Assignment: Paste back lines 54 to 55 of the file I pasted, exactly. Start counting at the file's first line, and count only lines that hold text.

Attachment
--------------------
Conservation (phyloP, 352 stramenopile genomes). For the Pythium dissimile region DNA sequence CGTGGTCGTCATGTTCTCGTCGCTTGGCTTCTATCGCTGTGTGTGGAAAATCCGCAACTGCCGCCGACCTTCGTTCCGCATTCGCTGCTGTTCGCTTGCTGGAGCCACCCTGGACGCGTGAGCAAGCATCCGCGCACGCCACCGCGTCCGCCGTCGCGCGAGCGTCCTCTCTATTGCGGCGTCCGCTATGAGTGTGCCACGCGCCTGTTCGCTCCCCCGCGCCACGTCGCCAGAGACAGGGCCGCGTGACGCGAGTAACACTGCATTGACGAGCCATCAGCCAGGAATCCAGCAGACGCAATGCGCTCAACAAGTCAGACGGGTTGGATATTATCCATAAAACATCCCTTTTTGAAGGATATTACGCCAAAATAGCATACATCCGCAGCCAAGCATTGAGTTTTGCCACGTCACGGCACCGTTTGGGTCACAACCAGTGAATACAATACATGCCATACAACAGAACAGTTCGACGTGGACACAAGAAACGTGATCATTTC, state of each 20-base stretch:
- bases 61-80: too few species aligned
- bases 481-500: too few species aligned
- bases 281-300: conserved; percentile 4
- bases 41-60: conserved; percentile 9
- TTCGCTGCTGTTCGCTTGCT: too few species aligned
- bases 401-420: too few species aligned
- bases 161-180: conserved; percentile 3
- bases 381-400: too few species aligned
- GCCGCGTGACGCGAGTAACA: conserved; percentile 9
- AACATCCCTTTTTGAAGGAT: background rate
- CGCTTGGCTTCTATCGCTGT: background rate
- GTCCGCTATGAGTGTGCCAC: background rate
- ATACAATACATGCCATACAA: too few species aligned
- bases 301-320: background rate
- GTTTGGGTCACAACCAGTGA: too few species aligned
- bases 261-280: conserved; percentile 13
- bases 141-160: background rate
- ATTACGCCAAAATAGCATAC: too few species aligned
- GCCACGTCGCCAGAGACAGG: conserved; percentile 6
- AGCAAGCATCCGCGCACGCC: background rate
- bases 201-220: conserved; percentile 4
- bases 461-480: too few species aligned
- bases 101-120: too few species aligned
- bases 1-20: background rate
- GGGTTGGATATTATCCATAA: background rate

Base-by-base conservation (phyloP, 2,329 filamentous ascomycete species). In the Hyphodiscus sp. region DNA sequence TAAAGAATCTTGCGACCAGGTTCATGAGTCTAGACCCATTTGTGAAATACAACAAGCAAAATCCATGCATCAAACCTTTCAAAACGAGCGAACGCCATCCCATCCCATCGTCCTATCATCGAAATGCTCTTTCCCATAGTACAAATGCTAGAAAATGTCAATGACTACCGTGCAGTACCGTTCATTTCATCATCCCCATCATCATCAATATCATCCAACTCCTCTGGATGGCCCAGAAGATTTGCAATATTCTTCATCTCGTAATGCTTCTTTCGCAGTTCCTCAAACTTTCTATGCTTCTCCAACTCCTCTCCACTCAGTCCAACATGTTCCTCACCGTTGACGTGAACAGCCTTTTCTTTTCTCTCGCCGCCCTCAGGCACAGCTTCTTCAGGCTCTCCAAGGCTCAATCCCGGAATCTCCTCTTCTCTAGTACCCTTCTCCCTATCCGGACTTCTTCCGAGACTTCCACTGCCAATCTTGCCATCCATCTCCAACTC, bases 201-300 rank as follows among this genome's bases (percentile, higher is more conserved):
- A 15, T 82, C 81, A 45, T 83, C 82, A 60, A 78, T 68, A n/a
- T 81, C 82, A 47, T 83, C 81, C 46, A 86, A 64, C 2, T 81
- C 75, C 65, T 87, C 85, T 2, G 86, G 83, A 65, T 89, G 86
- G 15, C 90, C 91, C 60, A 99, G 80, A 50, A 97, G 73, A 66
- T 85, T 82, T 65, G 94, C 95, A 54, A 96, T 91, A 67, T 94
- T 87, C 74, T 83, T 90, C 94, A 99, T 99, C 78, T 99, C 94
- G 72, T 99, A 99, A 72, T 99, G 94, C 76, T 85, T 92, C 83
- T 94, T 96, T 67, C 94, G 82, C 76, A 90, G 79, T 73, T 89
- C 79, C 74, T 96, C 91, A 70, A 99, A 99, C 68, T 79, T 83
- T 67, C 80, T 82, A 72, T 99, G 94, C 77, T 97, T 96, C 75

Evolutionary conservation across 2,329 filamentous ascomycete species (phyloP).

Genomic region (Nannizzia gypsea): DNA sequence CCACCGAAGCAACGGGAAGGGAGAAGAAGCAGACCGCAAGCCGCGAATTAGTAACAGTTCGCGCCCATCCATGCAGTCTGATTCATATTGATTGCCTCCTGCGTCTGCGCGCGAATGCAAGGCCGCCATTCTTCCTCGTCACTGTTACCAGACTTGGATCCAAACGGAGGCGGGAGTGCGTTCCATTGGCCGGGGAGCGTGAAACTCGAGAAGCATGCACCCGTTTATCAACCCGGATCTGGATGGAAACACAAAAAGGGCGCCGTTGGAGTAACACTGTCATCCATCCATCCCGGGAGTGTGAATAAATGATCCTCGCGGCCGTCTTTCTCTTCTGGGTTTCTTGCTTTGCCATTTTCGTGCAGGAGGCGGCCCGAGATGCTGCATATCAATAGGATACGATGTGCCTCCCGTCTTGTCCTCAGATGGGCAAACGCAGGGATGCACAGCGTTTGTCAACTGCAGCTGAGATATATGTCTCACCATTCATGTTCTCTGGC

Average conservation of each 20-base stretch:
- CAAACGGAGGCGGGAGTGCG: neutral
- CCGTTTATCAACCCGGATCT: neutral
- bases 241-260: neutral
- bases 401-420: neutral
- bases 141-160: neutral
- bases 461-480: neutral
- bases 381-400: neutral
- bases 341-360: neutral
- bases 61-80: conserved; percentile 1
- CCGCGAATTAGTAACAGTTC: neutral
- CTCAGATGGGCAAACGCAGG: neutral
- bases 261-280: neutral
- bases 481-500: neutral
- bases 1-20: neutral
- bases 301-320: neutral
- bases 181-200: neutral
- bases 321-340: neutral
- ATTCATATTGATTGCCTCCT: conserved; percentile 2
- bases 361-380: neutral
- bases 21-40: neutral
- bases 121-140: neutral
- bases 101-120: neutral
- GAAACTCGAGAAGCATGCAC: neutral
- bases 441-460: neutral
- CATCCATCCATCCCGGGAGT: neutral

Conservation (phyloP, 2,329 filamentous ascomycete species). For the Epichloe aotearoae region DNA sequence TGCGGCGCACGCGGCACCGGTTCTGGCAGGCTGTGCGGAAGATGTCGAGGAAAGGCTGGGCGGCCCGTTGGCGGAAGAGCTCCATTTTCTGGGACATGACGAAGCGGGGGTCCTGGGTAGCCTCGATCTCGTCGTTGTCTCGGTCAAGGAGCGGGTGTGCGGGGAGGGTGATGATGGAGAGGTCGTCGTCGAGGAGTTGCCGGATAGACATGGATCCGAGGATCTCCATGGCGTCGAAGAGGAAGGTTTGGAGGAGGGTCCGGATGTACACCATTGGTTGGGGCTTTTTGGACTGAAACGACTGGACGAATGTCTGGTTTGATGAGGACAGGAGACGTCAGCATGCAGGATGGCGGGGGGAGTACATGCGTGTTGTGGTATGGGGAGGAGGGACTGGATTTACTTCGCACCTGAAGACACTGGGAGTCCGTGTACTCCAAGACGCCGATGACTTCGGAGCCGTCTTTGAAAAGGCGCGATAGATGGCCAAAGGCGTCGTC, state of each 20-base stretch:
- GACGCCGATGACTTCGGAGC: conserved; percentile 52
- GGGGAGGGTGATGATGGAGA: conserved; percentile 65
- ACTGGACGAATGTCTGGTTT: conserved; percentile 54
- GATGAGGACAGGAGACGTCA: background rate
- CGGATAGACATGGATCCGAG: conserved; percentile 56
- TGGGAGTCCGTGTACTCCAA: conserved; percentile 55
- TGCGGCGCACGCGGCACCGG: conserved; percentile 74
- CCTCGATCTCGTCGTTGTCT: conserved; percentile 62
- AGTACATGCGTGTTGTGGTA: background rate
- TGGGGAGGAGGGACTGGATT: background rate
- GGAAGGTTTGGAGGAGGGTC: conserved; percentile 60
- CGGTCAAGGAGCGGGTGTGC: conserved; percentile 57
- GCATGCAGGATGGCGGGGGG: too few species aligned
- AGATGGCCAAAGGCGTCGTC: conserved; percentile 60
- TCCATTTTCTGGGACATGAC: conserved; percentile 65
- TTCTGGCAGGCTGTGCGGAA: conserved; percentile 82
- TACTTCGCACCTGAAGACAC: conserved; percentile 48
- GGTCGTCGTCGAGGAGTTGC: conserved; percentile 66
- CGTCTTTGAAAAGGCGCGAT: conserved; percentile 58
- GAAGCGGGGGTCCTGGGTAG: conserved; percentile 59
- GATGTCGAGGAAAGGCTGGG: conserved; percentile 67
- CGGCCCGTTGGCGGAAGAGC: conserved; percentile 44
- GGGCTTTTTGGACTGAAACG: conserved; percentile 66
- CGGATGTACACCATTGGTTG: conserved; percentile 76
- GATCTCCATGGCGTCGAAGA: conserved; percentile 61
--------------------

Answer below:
- bases 1-20: neutral
- bases 301-320: neutral